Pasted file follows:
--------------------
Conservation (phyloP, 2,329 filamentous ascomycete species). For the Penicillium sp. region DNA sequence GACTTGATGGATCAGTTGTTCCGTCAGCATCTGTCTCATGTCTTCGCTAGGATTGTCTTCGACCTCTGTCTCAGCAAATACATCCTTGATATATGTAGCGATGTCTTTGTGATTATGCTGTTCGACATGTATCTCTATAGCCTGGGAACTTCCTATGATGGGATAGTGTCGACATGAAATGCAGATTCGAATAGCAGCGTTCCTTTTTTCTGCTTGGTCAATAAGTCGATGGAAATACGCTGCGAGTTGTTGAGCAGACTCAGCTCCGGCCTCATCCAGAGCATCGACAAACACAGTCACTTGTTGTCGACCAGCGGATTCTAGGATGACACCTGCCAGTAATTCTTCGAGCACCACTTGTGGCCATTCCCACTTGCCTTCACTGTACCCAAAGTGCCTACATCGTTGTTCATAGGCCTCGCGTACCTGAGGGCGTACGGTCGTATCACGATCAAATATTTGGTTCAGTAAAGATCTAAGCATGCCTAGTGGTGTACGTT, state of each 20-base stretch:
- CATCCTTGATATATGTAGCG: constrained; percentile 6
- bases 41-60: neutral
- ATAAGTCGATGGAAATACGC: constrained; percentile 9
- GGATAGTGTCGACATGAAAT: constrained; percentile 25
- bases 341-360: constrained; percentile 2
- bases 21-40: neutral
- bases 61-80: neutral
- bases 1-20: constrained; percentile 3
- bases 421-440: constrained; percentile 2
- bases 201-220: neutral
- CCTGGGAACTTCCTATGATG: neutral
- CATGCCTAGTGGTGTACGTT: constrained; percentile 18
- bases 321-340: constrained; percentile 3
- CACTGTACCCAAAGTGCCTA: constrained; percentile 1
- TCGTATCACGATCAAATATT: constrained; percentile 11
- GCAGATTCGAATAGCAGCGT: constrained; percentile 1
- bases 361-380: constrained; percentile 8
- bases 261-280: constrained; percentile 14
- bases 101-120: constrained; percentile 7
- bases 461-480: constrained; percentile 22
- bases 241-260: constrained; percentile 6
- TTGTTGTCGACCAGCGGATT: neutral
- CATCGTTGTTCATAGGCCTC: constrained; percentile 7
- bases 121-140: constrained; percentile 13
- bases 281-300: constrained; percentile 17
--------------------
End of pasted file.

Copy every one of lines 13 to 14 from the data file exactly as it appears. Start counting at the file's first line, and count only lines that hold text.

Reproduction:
- CATGCCTAGTGGTGTACGTT: constrained; percentile 18
- bases 321-340: constrained; percentile 3